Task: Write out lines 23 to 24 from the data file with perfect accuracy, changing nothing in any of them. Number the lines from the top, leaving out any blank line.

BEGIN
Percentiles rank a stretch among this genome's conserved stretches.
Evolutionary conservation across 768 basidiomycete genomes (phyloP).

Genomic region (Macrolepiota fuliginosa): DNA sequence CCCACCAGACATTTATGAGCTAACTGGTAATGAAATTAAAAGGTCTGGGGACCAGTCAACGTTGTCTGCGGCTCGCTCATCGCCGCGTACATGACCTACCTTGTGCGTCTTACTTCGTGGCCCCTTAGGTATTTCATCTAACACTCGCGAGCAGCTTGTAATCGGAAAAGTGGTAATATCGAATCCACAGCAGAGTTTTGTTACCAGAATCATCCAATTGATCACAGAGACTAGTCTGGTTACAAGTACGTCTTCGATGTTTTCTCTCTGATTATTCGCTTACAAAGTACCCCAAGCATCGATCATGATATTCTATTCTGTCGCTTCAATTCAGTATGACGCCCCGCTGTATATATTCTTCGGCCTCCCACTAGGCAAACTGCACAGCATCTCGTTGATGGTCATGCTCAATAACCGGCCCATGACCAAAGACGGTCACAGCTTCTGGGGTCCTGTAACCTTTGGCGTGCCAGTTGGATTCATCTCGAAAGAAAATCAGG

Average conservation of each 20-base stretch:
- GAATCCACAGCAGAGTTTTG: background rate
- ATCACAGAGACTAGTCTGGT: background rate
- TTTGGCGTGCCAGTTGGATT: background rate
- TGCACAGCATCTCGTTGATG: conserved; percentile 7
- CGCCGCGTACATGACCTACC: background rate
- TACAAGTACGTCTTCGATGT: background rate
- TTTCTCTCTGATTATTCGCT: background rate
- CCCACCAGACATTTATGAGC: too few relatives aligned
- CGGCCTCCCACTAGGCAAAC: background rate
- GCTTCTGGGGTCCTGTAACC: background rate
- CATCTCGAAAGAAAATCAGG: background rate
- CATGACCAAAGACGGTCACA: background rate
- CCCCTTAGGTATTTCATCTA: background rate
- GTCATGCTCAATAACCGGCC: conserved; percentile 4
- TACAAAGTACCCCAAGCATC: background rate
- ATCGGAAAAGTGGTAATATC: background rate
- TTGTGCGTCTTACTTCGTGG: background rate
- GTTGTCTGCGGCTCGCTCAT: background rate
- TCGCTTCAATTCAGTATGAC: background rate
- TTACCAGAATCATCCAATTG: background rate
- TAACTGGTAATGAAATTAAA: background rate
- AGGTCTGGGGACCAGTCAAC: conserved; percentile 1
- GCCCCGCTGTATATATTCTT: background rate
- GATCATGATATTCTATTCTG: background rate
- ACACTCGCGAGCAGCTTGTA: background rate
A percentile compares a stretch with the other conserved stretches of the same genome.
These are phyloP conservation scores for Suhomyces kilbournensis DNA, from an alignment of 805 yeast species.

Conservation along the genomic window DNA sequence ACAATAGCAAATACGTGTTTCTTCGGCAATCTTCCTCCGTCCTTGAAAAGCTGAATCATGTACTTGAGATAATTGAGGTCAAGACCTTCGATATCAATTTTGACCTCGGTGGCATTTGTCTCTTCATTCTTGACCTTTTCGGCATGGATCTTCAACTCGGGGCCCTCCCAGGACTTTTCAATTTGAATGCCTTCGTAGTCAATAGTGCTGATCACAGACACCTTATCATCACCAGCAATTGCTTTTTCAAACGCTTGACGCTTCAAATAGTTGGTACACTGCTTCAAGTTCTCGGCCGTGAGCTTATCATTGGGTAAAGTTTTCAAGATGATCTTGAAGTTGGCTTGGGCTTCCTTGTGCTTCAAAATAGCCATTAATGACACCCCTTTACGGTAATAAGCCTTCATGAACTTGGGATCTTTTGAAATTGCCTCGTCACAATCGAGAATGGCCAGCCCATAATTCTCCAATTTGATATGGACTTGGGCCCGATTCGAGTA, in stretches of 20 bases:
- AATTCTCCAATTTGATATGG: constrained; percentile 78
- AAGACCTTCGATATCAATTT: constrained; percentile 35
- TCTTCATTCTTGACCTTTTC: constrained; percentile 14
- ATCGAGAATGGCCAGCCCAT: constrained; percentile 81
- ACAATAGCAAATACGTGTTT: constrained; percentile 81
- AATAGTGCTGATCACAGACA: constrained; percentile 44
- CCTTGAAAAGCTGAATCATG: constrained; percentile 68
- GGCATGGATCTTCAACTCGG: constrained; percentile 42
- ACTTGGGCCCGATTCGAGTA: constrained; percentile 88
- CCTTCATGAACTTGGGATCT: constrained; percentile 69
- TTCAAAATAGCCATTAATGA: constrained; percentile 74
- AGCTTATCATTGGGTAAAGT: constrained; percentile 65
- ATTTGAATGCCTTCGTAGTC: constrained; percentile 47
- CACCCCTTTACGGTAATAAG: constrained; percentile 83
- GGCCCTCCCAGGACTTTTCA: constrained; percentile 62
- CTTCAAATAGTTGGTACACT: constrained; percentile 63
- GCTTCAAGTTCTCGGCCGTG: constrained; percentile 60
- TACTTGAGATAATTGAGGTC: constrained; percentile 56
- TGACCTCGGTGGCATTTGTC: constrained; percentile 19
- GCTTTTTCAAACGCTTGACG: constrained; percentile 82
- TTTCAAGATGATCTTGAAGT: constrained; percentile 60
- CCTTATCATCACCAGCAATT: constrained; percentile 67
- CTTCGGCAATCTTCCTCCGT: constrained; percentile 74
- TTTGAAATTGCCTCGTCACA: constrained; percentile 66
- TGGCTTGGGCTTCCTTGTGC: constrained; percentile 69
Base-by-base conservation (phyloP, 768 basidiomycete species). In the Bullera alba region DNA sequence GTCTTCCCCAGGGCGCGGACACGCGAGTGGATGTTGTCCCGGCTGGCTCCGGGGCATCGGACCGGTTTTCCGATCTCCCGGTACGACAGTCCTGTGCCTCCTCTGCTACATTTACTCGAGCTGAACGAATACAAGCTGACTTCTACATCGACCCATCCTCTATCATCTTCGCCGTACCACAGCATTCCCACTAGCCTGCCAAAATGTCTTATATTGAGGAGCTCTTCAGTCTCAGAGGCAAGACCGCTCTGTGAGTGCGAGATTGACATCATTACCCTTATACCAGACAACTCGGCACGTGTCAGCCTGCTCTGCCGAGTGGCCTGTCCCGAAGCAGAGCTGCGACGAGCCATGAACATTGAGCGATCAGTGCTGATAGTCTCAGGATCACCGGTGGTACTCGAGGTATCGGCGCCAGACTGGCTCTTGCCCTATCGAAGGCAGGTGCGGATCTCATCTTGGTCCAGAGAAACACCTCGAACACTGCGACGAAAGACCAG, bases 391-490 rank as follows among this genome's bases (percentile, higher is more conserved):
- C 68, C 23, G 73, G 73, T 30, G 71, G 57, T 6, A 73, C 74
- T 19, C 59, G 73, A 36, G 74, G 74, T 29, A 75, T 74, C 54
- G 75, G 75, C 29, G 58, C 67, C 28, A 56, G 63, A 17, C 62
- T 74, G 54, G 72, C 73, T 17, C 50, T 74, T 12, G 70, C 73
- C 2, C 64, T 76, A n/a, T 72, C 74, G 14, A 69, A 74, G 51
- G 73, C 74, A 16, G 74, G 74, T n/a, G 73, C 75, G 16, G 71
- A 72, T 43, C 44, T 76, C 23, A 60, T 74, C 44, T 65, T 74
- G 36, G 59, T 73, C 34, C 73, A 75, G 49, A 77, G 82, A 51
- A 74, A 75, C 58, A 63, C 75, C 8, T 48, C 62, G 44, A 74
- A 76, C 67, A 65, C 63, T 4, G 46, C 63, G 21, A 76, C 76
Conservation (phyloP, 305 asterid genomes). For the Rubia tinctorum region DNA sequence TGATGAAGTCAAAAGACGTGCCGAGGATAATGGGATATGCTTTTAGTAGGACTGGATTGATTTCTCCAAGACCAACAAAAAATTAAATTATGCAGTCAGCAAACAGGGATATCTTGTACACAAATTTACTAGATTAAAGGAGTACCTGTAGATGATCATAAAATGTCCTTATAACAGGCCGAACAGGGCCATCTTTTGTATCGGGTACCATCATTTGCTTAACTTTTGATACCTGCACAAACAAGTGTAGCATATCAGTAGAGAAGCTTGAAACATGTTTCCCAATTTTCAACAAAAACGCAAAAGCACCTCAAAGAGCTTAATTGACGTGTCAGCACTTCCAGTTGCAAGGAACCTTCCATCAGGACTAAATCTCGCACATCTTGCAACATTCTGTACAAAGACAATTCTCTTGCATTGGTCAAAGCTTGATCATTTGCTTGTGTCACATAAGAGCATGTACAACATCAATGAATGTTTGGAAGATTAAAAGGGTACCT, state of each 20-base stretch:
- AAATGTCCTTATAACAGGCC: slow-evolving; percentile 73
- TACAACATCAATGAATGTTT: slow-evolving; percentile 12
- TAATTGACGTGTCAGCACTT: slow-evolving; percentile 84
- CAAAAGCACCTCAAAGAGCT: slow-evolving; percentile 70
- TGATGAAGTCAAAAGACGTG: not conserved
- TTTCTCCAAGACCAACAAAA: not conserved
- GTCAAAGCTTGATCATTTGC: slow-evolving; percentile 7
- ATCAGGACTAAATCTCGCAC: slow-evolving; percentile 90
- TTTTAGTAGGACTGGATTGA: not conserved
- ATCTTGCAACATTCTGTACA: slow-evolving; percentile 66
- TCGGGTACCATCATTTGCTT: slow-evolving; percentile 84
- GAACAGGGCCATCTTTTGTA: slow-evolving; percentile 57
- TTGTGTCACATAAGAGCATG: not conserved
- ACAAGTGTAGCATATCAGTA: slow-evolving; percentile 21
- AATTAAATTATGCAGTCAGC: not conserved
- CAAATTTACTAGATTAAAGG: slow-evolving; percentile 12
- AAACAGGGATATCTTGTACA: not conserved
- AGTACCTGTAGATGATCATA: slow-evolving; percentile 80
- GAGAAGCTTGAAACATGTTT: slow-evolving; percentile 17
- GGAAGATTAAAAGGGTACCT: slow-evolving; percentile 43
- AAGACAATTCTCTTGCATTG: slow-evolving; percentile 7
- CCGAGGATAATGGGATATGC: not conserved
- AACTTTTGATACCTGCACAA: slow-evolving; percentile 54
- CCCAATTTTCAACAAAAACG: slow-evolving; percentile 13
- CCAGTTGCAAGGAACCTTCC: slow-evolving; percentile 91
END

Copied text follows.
- TCGCTTCAATTCAGTATGAC: background rate
- TTACCAGAATCATCCAATTG: background rate